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Wildfire, fire management and air quality news for western Montana and the Northern Rockies.

Buffalo Fire In Southeast Montana Triples In Size Overnight

An air tanker drops retardant on the Buffalo Fire, burning in Powder River County, MT, July 23, 2020.
BLM Montana/Dakotas
An air tanker drops retardant on the Buffalo Fire, buring in Powder River County, MT, July 23, 2020.

A large wildfire burning southwest of Broadus in Powder River County in southeast Montana tripled in size overnight. The Buffalo Fire is now 15,000 acres and is threatening 12 structures.

The fire was started by a burning coal seam. Mark Jacobsen, Public Affairs Officer with the Bureau of Land Management Miles City Field Office, explains how difficult coal seam fires are to fight.

"Quite often these seams are in country that is really rough and hard to get tracked or wheeled vehicles back in there to dig them out, because you have to excavate the coal seam out to the very end."

Coal seams are scattered throughout eastern Montana.

The Buffalo Fire continued to actively burn overnight and was spotting across containment lines along parts of its perimeter. Temperatures in the region were in the mid 90s Thursday, with gusty winds.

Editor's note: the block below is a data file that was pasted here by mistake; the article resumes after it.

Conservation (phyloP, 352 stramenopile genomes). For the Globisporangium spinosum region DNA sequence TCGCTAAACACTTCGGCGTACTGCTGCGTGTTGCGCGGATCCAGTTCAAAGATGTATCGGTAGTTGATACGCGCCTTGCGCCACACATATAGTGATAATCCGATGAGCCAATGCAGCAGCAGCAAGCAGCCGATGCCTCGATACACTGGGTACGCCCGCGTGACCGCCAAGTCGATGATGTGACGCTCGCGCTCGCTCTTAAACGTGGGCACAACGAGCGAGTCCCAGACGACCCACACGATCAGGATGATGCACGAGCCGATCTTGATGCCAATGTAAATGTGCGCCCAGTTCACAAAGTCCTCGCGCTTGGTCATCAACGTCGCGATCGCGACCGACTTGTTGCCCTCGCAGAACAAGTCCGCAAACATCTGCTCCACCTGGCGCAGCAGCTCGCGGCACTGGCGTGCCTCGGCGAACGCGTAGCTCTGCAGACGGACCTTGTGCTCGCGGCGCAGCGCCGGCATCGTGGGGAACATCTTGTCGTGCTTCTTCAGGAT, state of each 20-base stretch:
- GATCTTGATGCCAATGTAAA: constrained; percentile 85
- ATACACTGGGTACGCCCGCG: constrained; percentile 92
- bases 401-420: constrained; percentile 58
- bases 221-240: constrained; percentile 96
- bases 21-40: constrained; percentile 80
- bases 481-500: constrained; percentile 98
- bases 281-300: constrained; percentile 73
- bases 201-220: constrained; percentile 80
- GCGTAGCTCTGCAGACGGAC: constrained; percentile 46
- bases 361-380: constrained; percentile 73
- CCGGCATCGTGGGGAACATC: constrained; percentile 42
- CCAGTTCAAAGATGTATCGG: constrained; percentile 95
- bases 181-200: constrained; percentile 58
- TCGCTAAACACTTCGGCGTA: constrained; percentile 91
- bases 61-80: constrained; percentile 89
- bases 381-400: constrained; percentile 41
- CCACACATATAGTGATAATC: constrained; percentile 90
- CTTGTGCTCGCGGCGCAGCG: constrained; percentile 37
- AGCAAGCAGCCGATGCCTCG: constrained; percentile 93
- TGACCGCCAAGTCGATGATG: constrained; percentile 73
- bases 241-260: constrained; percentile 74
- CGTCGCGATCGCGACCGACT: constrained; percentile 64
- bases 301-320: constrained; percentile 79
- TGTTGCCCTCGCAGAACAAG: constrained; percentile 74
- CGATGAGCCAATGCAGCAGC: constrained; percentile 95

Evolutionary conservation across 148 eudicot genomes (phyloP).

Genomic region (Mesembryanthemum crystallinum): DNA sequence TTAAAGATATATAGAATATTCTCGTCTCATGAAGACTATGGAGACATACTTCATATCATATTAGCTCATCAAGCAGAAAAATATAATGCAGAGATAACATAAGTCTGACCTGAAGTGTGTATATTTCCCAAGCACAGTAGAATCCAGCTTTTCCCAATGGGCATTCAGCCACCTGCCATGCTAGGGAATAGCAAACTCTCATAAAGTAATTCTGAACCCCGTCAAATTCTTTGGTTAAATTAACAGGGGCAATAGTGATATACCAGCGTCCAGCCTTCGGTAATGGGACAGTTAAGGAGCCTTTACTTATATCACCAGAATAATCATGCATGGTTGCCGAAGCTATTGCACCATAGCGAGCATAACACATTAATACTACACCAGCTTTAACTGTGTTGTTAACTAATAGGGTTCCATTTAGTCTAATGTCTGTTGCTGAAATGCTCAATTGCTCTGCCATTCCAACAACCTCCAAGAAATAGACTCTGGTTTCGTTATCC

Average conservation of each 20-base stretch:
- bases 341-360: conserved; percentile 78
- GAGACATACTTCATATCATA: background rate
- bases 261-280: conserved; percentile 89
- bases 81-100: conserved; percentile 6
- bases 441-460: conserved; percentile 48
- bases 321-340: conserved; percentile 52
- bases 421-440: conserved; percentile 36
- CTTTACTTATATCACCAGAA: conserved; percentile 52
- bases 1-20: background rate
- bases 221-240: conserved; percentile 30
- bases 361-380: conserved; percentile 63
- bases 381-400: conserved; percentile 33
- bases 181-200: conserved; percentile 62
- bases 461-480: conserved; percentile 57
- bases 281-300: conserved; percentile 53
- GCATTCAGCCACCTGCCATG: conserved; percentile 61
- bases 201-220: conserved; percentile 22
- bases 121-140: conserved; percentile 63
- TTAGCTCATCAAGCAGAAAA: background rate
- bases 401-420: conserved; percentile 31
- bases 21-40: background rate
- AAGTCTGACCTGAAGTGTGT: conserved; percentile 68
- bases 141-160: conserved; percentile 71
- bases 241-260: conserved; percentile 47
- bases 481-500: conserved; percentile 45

Jacobsen says the fire is burning in varied terrain with steep buttes, badlands, sagebrush, grass and timber. The fire is 50 percent contained.

BLM land in Powder River County is currently under stage 1 fire restrictions.

The National Weather Service has issued red flag warnings until 9 p.m. Friday for Glacier, Toole, Pondera and Liberty counties in north-central Montana. Low relative humidity and gusty winds, which can contribute to extreme fire behavior, are expected over the region starting Friday afternoon.

Six counties in Montana have Stage 1 fire restrictions or burn bans in place, including Yellowstone, Musselshell, Silver Bow, Deer Lodge, Cascade and Lewis and Clark. The Bureau of Land Management and the Montana Department of Natural Resources and Conservation have implemented stage 1 fire restrictions in Power River County.

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Kay Erickson has been working in broadcasting in Billings for more than 20 years. She spent well over a decade as news assignment editor at KTVQ-TV before joining the staff at YPR. She is a graduate of Northern Illinois University, with a degree in broadcast journalism. Shortly after graduation she worked in Great Falls where she was one of the first female sports anchor and reporter in Montana.
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